• Reasonably ancillary to effective performance of statutory duties. SW Cable; MW Video I & II

  • The role of NCTA v. Brand X (U.S. 2005)

    • Brand X upheld the FCC’s definition of cable Internet as a Title I “information service”

    • Mandatory interconnection ≠ net neutrality

Net neutrality needs a statutory hook
Net neutrality needs a statutory hook

  • Mere policy statements are not enough

    • § 230(b): private blocking and screening of offensive material (“maximize user control”)

    • § 1: “rapid, efficient” “communications service”

  • Potential hooks, not invoked by the FCC

    • § 706: “price cap[s]” and “forbearance” to “remove barriers to infrastructure investment”

      • FCC: § 706 grants no independent authority

Potential statutory hooks cont d
Potential statutory hooks (cont’d)

  • § 256: “coordinated network planning” for “effective and efficient interconnection”

    • Does not expand the FCC’s authority

  • § 257: entry barriers to small businesses

    • Nothing beyond a triennial reporting obligation

  • § 623: authority over cable rates

    • No inference from the FCC’s mention of VOD

Explicit statutory authority 201
Explicit statutory authority? § 201

  • § 201(b): “all charges, practices … shall be just and reasonable”

    • Potentially powerful. Cf.Iowa Util. Bd.

    • But the FCC waived this hook in Comcast

  • The FCC’s pending NPRM on network management does invoke § 201(b)

    • But § 201(b) may not push the FCC over the barrier that blocked § 4(i) ancillary jurisdiction

The google verizon proposal1
The Google/Verizon proposal

  • Endorses certain aspects of net neutrality

    • Consumer choice over content, applications, services, and nonharmful devices

    • Nondiscrimination and transparency

  • Network management principles include the power to give priority to “general classes or types” of Internet traffic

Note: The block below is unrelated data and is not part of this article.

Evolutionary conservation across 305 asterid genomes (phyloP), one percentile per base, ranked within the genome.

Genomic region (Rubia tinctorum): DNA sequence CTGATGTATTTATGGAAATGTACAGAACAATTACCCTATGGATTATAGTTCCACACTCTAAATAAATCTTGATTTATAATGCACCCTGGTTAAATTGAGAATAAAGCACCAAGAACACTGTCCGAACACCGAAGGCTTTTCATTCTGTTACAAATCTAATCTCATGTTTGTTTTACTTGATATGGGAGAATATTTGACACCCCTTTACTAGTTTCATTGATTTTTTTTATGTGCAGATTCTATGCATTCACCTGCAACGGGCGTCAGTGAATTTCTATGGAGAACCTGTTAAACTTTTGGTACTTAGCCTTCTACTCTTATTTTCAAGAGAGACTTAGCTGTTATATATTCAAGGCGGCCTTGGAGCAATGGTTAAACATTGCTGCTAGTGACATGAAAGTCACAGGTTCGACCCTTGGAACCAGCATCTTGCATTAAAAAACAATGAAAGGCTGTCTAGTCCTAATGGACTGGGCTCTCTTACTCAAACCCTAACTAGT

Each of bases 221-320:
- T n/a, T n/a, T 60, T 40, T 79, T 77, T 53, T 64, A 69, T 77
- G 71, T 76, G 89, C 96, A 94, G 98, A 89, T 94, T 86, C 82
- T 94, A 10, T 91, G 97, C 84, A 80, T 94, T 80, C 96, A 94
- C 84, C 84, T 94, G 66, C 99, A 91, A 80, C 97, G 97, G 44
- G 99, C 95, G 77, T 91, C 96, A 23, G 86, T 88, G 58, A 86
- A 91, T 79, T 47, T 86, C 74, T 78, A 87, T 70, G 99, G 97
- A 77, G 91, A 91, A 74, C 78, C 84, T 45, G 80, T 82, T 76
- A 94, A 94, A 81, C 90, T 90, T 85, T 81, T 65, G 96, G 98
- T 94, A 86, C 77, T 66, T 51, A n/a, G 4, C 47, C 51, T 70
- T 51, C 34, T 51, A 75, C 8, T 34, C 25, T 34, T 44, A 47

Key departures from net neutrality
Key departures from net neutrality

  • “Additional or differentiated services”

    • Services “distinguishable in scope and purpose” from broadband access

    • “Could include traffic prioritization”

  • An exception for wireless broadband

    • Unique technical, operational characteristics

    • Transparency only: wireless broadband need not adhere to the nondiscrimination principle

A preemptive shot against the fcc
A preemptive shot against the FCC

  • The FCC would have no rulemaking power

    • Case by case enforcement of consumer protection and nondiscrimination principles

    • No FCC authority over content, application, devices, or services beyond Internet access

  • Universal service reform

    • USF/CAF eligibility for broadband access

    • Intercarrier compensation reform within 1 year

A quick look at net neutrality s bottom line
A quick look at net neutrality’s bottom line

  • The crux of the dispute: premium content

    • A pure “end-to-end” Internet confines network operators to selling mere access at a flat fee

    • Premium Internet channels on the HBO model

  • Conflicting views of innovation policy

    • Upstart content, applications, devices. Arrow

    • Network operators as co-investors in online innovation. Schumpeter

Thank you
Thank you

Jim Chen

[email protected]